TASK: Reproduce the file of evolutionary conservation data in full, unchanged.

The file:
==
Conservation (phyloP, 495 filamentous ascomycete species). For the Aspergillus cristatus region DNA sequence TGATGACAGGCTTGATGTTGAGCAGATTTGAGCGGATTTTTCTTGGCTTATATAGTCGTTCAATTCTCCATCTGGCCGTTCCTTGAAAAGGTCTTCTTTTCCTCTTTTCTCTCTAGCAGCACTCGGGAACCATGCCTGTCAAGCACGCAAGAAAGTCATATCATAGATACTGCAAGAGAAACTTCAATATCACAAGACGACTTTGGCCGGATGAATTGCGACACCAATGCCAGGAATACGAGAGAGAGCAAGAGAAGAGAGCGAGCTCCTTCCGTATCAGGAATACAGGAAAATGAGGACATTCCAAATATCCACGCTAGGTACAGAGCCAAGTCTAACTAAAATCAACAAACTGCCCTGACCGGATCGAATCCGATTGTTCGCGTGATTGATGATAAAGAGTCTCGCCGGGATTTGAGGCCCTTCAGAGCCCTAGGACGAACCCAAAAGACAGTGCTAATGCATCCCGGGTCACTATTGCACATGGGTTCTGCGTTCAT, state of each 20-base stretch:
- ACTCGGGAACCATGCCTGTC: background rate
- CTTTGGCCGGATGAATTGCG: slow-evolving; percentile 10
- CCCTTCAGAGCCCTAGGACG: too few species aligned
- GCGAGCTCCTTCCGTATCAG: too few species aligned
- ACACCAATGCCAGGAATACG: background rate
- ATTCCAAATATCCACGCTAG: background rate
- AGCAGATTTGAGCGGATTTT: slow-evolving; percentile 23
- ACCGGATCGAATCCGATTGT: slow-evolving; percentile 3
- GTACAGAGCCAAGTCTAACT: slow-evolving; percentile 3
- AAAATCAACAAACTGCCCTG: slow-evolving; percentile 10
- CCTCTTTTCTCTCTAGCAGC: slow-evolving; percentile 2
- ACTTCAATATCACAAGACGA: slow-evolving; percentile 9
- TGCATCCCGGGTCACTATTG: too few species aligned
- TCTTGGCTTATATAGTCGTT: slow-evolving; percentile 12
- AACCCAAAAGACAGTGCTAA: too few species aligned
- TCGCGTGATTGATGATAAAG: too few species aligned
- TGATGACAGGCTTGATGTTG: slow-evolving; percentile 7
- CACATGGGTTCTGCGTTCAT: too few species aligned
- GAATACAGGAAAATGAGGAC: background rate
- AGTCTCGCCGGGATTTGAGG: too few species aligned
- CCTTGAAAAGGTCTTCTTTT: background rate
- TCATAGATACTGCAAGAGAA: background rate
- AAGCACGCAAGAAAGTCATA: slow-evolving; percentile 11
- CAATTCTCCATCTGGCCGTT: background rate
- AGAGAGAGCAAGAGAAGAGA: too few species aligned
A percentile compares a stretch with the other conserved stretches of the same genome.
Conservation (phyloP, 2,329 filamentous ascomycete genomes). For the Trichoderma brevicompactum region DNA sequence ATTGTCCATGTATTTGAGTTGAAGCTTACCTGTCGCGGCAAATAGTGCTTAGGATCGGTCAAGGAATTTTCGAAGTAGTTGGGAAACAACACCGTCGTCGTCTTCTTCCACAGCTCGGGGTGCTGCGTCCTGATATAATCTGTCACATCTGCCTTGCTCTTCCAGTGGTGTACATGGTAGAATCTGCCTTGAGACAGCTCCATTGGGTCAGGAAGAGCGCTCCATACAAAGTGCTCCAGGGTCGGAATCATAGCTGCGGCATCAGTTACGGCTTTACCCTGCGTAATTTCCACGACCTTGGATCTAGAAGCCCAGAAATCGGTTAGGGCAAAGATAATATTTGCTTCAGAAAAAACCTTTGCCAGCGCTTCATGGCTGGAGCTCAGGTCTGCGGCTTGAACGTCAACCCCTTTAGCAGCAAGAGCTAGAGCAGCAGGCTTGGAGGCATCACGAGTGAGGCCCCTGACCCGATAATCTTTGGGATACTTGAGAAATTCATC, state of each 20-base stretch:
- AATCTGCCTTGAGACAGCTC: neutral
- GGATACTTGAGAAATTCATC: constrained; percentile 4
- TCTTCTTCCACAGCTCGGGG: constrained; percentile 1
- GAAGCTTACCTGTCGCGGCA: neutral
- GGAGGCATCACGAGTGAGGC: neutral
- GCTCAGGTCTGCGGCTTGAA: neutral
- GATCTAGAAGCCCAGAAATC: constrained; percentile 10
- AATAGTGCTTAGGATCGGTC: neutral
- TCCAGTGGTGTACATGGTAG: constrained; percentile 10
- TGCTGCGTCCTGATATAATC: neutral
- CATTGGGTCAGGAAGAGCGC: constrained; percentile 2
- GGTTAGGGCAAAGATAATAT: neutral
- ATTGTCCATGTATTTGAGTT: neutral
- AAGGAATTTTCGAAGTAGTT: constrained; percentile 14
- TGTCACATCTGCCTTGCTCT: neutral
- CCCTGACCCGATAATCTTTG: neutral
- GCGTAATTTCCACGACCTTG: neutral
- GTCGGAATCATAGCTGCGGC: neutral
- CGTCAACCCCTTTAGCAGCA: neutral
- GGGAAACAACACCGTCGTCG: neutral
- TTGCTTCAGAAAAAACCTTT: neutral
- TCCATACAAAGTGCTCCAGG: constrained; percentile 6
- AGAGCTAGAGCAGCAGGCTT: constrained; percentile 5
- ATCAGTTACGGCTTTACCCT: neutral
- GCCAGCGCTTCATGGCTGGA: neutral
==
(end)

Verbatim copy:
Conservation (phyloP, 495 filamentous ascomycete species). For the Aspergillus cristatus region DNA sequence TGATGACAGGCTTGATGTTGAGCAGATTTGAGCGGATTTTTCTTGGCTTATATAGTCGTTCAATTCTCCATCTGGCCGTTCCTTGAAAAGGTCTTCTTTTCCTCTTTTCTCTCTAGCAGCACTCGGGAACCATGCCTGTCAAGCACGCAAGAAAGTCATATCATAGATACTGCAAGAGAAACTTCAATATCACAAGACGACTTTGGCCGGATGAATTGCGACACCAATGCCAGGAATACGAGAGAGAGCAAGAGAAGAGAGCGAGCTCCTTCCGTATCAGGAATACAGGAAAATGAGGACATTCCAAATATCCACGCTAGGTACAGAGCCAAGTCTAACTAAAATCAACAAACTGCCCTGACCGGATCGAATCCGATTGTTCGCGTGATTGATGATAAAGAGTCTCGCCGGGATTTGAGGCCCTTCAGAGCCCTAGGACGAACCCAAAAGACAGTGCTAATGCATCCCGGGTCACTATTGCACATGGGTTCTGCGTTCAT, state of each 20-base stretch:
- ACTCGGGAACCATGCCTGTC: background rate
- CTTTGGCCGGATGAATTGCG: slow-evolving; percentile 10
- CCCTTCAGAGCCCTAGGACG: too few species aligned
- GCGAGCTCCTTCCGTATCAG: too few species aligned
- ACACCAATGCCAGGAATACG: background rate
- ATTCCAAATATCCACGCTAG: background rate
- AGCAGATTTGAGCGGATTTT: slow-evolving; percentile 23
- ACCGGATCGAATCCGATTGT: slow-evolving; percentile 3
- GTACAGAGCCAAGTCTAACT: slow-evolving; percentile 3
- AAAATCAACAAACTGCCCTG: slow-evolving; percentile 10
- CCTCTTTTCTCTCTAGCAGC: slow-evolving; percentile 2
- ACTTCAATATCACAAGACGA: slow-evolving; percentile 9
- TGCATCCCGGGTCACTATTG: too few species aligned
- TCTTGGCTTATATAGTCGTT: slow-evolving; percentile 12
- AACCCAAAAGACAGTGCTAA: too few species aligned
- TCGCGTGATTGATGATAAAG: too few species aligned
- TGATGACAGGCTTGATGTTG: slow-evolving; percentile 7
- CACATGGGTTCTGCGTTCAT: too few species aligned
- GAATACAGGAAAATGAGGAC: background rate
- AGTCTCGCCGGGATTTGAGG: too few species aligned
- CCTTGAAAAGGTCTTCTTTT: background rate
- TCATAGATACTGCAAGAGAA: background rate
- AAGCACGCAAGAAAGTCATA: slow-evolving; percentile 11
- CAATTCTCCATCTGGCCGTT: background rate
- AGAGAGAGCAAGAGAAGAGA: too few species aligned
A percentile compares a stretch with the other conserved stretches of the same genome.
Conservation (phyloP, 2,329 filamentous ascomycete genomes). For the Trichoderma brevicompactum region DNA sequence ATTGTCCATGTATTTGAGTTGAAGCTTACCTGTCGCGGCAAATAGTGCTTAGGATCGGTCAAGGAATTTTCGAAGTAGTTGGGAAACAACACCGTCGTCGTCTTCTTCCACAGCTCGGGGTGCTGCGTCCTGATATAATCTGTCACATCTGCCTTGCTCTTCCAGTGGTGTACATGGTAGAATCTGCCTTGAGACAGCTCCATTGGGTCAGGAAGAGCGCTCCATACAAAGTGCTCCAGGGTCGGAATCATAGCTGCGGCATCAGTTACGGCTTTACCCTGCGTAATTTCCACGACCTTGGATCTAGAAGCCCAGAAATCGGTTAGGGCAAAGATAATATTTGCTTCAGAAAAAACCTTTGCCAGCGCTTCATGGCTGGAGCTCAGGTCTGCGGCTTGAACGTCAACCCCTTTAGCAGCAAGAGCTAGAGCAGCAGGCTTGGAGGCATCACGAGTGAGGCCCCTGACCCGATAATCTTTGGGATACTTGAGAAATTCATC, state of each 20-base stretch:
- AATCTGCCTTGAGACAGCTC: neutral
- GGATACTTGAGAAATTCATC: constrained; percentile 4
- TCTTCTTCCACAGCTCGGGG: constrained; percentile 1
- GAAGCTTACCTGTCGCGGCA: neutral
- GGAGGCATCACGAGTGAGGC: neutral
- GCTCAGGTCTGCGGCTTGAA: neutral
- GATCTAGAAGCCCAGAAATC: constrained; percentile 10
- AATAGTGCTTAGGATCGGTC: neutral
- TCCAGTGGTGTACATGGTAG: constrained; percentile 10
- TGCTGCGTCCTGATATAATC: neutral
- CATTGGGTCAGGAAGAGCGC: constrained; percentile 2
- GGTTAGGGCAAAGATAATAT: neutral
- ATTGTCCATGTATTTGAGTT: neutral
- AAGGAATTTTCGAAGTAGTT: constrained; percentile 14
- TGTCACATCTGCCTTGCTCT: neutral
- CCCTGACCCGATAATCTTTG: neutral
- GCGTAATTTCCACGACCTTG: neutral
- GTCGGAATCATAGCTGCGGC: neutral
- CGTCAACCCCTTTAGCAGCA: neutral
- GGGAAACAACACCGTCGTCG: neutral
- TTGCTTCAGAAAAAACCTTT: neutral
- TCCATACAAAGTGCTCCAGG: constrained; percentile 6
- AGAGCTAGAGCAGCAGGCTT: constrained; percentile 5
- ATCAGTTACGGCTTTACCCT: neutral
- GCCAGCGCTTCATGGCTGGA: neutral